66

I'm creating a component with Vue.js.

When I reference this in any of the the lifecycle hooks (created, mounted, updated, etc.) it evaluates to undefined:

mounted: () => {
  console.log(this); // logs "undefined"
},

The same thing is also happening inside my computed properties:

computed: {
  foo: () => { 
    return this.bar + 1; 
  } 
}

I get the following error:

Uncaught TypeError: Cannot read property 'bar' of undefined

Why is this evaluating to undefined in these cases?

140

Both of those examples use an arrow function () => { }, which binds this to a context different from the Vue instance.

As per the documentation:

Don’t use arrow functions on an instance property or callback (e.g. vm.$watch('a', newVal => this.myMethod())). As arrow functions are bound to the parent context, this will not be the Vue instance as you’d expect and this.myMethod will be undefined.

In order to get the correct reference to this as the Vue instance, use a regular function:

mounted: function () {
  console.log(this);
}

Alternatively, you can also use the ECMAScript 5 shorthand for a function:

mounted() {
  console.log(this);
}
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  • Thank you! It was so obvious and so useful at the same time. Felt like just an upvote wasn't enough! – Marcelo Gaia Oct 4 '18 at 0:06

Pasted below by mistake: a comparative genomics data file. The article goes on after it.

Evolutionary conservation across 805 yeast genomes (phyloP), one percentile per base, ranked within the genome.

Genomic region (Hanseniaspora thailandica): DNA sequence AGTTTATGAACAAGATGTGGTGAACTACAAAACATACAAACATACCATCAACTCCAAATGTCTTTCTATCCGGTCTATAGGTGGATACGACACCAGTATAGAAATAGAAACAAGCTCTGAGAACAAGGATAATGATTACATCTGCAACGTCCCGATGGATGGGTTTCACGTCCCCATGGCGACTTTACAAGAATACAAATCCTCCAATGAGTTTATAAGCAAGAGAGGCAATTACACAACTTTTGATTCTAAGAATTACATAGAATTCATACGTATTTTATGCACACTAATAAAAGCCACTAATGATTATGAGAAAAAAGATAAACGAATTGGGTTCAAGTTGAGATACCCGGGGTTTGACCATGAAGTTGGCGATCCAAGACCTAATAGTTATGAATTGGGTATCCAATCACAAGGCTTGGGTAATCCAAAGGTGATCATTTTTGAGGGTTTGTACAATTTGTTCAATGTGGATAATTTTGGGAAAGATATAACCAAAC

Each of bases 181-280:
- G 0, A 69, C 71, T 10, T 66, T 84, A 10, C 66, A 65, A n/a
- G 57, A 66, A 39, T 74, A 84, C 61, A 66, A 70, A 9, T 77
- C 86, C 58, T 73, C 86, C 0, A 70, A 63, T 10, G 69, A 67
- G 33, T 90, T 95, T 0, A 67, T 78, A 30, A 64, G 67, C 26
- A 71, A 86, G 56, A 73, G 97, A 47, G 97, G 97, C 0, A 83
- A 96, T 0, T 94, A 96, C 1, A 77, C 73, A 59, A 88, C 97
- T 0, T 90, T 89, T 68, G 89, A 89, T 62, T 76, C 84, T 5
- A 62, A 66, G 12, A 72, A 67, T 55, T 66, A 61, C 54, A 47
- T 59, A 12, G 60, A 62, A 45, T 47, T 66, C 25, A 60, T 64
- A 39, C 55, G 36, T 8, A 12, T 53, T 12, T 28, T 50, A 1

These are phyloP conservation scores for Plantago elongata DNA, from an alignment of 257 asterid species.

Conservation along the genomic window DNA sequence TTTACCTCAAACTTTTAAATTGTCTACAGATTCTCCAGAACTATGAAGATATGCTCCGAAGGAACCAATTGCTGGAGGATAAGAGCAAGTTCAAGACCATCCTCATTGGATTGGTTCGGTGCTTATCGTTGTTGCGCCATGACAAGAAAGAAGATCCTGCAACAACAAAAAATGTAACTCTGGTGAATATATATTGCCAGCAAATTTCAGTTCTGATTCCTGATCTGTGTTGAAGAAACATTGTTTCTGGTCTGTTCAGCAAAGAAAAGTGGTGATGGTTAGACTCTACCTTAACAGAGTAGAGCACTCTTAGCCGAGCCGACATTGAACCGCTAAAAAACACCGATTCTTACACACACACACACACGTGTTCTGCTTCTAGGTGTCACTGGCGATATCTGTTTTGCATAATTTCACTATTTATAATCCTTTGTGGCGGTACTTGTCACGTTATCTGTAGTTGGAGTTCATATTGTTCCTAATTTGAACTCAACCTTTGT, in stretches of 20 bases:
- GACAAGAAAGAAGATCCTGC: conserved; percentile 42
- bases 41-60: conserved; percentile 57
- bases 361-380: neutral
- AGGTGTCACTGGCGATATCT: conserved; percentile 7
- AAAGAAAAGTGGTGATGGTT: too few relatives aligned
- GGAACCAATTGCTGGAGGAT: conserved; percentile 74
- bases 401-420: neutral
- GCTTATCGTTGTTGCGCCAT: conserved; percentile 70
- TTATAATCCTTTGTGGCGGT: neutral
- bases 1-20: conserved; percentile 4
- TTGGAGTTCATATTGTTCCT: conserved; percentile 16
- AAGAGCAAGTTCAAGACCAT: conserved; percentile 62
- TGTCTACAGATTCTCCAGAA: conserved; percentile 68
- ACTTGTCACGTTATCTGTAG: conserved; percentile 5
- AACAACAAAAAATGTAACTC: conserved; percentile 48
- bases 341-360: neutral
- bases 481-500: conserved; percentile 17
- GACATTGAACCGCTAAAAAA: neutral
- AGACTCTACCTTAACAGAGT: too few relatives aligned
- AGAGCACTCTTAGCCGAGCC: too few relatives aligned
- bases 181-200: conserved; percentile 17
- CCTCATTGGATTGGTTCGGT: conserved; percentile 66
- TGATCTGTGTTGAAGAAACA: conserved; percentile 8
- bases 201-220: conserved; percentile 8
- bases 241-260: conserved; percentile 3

• Do you know why I had to use the inverse (switch from function to arrow function) to be able to use this inside the then() callback? github.com/Inndy/vue-clipboard2#sample-2 – Nicke Manarin Apr 26 at 4:45
  • @NickeManarin the function you pass as the callback for then has its own this, so to instead have this reference the parent's context, you can use an arrow function. See this post: stackoverflow.com/questions/20279484/… – thanksd Apr 26 at 16:12
13

You are using arrow functions.

The Vue Documentation clearly states not to use arrow functions on a property or callback.

Unlike a regular function, an arrow function does not bind this. Instead, this is bound lexically (i.e. this keeps its meaning from its original context).

var instance = new  Vue({
    el:'#instance',
  data:{
    valueOfThis:null
  },
  created: ()=>{
    console.log(this)
  }
});

This logs the following object in the console:

Window {postMessage: ƒ, blur: ƒ, focus: ƒ, close: ƒ, frames: Window, …}

Whereas... If we use a regular function (which we should on a Vue instance)

var instance = new  Vue({
    el:'#instance',
  data:{
    valueOfThis:null
  },
  created: function(){
    console.log(this)
  }
});

Logs the following object in the console:

hn {_uid: 0, _isVue: true, $options: {…}, _renderProxy: hn, _self: hn, …}

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